Fannie and Freddie do offer forbearance plans, in which lenders don’t require any payments on a portion of the loan for up to 12 months. What they don’t offer is forgiveness, where that portion of the loan is wiped out.

Mr. Demarco, in his letter to lawmakers, said FHFA’s analysis concluded that “forbearance achieves marginally lower losses for the taxpayer than forgiveness, although both forgiveness and forbearance reduce the borrower’s payment to the same affordable level.”

DeMarco and the academic-econo-forecasters who put this study together have completely ignored the element of social mood. IF people increasingly feel like there is no hope, they will give up and strategically default. Their study assumes no increase in the total number of foreclosures. It’s as if they are expecting the world to stand still while their economic model runs it’s course in a vacuum.

[…] “Unless there is an expectation that principal forgiveness will reduce losses, we cannot justify the expense of investing in major systems upgrades,” he wrote.

[…] Fannie and Freddie would also risk giving up money if they reduced loan balances because they could no longer recover money from mortgage insurers, which cover some losses for borrowers who have a down payment of less than 20%.

What exactly are the expenses he can’t justify?

Let’s take a look at a chart from his letter. (click for a bigger view)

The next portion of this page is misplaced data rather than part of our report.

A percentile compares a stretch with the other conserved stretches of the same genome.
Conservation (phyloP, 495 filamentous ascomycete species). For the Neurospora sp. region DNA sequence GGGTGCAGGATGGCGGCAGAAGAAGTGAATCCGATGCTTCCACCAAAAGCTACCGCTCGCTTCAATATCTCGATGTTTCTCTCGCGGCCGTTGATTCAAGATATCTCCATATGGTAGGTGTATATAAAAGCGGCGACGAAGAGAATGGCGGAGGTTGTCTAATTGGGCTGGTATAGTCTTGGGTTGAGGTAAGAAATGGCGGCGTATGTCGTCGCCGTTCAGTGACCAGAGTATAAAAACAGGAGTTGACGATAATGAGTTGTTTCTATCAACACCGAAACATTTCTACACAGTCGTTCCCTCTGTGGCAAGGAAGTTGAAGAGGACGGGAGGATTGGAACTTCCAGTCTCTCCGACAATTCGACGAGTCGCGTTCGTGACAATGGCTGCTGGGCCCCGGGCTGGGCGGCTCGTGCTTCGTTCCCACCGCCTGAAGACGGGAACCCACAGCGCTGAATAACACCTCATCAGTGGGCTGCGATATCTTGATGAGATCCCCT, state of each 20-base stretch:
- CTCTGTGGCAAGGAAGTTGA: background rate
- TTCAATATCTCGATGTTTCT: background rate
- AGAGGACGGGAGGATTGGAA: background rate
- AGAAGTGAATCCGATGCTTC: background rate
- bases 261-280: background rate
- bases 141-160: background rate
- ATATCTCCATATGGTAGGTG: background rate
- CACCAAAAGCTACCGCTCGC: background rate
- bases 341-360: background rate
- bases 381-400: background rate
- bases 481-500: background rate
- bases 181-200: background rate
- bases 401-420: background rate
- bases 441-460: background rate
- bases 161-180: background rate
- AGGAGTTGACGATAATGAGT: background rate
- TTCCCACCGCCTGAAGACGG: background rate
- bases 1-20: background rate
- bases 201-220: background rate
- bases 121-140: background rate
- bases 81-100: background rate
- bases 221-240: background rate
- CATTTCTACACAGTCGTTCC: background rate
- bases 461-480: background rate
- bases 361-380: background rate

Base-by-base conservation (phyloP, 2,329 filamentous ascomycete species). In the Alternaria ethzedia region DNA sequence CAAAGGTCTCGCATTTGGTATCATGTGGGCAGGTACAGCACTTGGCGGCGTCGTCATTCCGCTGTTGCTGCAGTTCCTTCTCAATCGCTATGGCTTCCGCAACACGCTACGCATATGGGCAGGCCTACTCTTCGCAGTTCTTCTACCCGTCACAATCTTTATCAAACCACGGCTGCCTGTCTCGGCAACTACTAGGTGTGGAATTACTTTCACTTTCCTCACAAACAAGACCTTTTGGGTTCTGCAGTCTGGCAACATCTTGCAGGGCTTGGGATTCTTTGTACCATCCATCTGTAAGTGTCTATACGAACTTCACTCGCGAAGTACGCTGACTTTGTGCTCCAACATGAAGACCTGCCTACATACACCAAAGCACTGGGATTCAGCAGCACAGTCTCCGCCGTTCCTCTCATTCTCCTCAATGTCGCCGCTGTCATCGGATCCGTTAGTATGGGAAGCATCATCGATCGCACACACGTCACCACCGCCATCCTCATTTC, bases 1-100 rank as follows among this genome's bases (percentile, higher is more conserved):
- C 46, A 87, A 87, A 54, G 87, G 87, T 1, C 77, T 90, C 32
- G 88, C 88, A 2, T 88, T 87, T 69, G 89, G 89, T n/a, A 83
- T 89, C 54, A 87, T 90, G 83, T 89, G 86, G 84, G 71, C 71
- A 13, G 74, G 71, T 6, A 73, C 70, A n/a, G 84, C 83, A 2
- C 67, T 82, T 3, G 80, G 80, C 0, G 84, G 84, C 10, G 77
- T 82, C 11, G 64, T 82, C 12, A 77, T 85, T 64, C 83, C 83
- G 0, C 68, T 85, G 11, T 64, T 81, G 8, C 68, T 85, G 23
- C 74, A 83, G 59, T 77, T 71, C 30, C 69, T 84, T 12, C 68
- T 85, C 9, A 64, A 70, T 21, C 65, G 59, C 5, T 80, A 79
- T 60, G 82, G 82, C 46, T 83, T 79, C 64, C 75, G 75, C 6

DeMarco argues that the taxpayers, who are paying for these losses, will save the money outlined above by offering principal forbearance instead of principal reductions. In the four scenarios they outline, these losses range from 5.5% to an actual gain of 1.15%.

Not only are these petty savings to begin with, but the data behind them assume that falling equity will NOT lead to more foreclosures. Even if falling equity only leads to a handful more foreclosures, those additional losses would offset any initial savings. Moreover, down in the trenches, a lot of underwater homeowners are holding out hope for a principal reduction. If they don’t get it, they will rationally stop paying. Edward DeMarco is out of touch with what’s happening at the street-level of the industry he oversees.

Consider Laurie Goodman’s analysis of the situation:

She figures that there will be about 10.4 million more foreclosed homes over the next 5-6 years. She assumes:

  • 90% of the existing non-performing loans will eventually end in foreclosure
  • 65% of the re-performing loans will end up in foreclosure (these are loans that have been modified).
  • 40% of loans with 120% or more LTV will default
  • 15% of loans with 100-120% LTV will default
  • 5% of loans with less than 100% LTV will eventually default

These numbers are based on performance of similar loans over the last few years. The frightening part is the side-note from the exhibit:

Assumes no change in overall housing prices, interest rates,
or new home construction

So, if 10 million more homes get lost to foreclosure in the coming years, it is reasonable to assume that the that additional distressed inventory would continue to drive home prices even lower. Which, would force adjustments to the 10 million figure, making it even worse.

And so on.

Laurie discusses this “death spiral:”